In both my scholarly work and my creative writing, I examine time and time travel. I especially like archeology and geology, as those fields deal with materials from the past that often surface in the present and become a way for people to have a physical encounter with the past.

Virginia Zimmerman

As a lifelong reader, Professor Virginia Zimmerman, English, is drawn to realistic fiction with elements of magic thrown in. She also explores magical realism as the author of a children's novel, to be published in fall 2015 by Clarion Books. Two of her main characters are children who discover a poem that makes people disappear and become erased from memory. The children must figure out how to undo the spell before they too succumb.

"The book is about loss and memory. There is another character, an aged poet with Alzheimer's, and I approach memory loss from that angle as well. It also contains a lot of poetry with the children learning how to read poetry," Zimmerman says. "It's definitely a book for kids who like to read and who love books, which is who I was. It's based on a myth from Macbeth – that the witches' curse is an actual magic spell, and that's why productions of Macbeth are supposedly cursed. I started with that legend and developed a story about how Shakespeare incorporated magic into his works."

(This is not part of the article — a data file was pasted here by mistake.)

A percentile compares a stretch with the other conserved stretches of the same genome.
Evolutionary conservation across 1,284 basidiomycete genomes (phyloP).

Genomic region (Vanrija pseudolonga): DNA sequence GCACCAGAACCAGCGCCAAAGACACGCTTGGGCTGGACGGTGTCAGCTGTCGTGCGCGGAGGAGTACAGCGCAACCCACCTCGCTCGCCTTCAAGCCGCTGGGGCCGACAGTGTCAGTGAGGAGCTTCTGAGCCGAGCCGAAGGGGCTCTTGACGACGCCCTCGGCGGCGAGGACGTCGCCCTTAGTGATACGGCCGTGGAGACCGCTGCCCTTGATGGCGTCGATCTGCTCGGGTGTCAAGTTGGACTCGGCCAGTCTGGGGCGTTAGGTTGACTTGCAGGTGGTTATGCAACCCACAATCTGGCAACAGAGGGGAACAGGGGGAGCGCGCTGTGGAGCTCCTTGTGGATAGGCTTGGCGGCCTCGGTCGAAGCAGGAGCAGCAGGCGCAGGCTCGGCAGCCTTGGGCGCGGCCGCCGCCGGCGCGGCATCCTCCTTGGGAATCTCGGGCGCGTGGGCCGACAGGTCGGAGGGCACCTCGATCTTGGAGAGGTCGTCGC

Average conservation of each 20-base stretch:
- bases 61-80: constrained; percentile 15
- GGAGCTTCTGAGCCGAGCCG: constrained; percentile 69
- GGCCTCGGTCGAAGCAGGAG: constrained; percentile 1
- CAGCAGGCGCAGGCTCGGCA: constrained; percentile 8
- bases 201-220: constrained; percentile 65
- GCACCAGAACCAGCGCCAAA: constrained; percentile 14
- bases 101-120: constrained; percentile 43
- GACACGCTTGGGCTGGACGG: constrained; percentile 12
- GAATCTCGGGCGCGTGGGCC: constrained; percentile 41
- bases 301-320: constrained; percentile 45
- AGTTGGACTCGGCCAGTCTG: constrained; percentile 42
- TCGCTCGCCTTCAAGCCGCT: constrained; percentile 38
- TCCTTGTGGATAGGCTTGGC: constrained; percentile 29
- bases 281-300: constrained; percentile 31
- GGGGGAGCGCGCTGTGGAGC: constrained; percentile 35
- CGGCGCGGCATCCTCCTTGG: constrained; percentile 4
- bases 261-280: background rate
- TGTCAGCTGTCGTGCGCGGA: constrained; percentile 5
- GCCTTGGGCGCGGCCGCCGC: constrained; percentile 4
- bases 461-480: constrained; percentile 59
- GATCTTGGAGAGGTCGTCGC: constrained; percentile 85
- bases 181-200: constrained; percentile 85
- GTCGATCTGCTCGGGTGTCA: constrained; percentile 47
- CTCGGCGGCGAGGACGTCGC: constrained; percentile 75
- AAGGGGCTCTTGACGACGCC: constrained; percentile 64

Zimmerman, who teaches Victorian literature in addition to children's and young adult literature, published her first children's book, La Finestra del Temps (A Sketch in Time), in Spain in 2012. She also researches literature that poses interesting questions about the nature of time and has published articles on topics including Thomas Hardy's poems, the Harry Potter books and 19-century games for children.

"In both my scholarly work and my creative writing, I examine time and time travel. I especially like archeology and geology, as those fields deal with materials from the past that often surface in the present that become a way for people to have a physical encounter with the past," she says. "If you walk the streets of Pompeii, for instance, it's like you've journeyed back in time. I'm looking at how time, archeology and geology merge."

Posted Sept. 15, 2014

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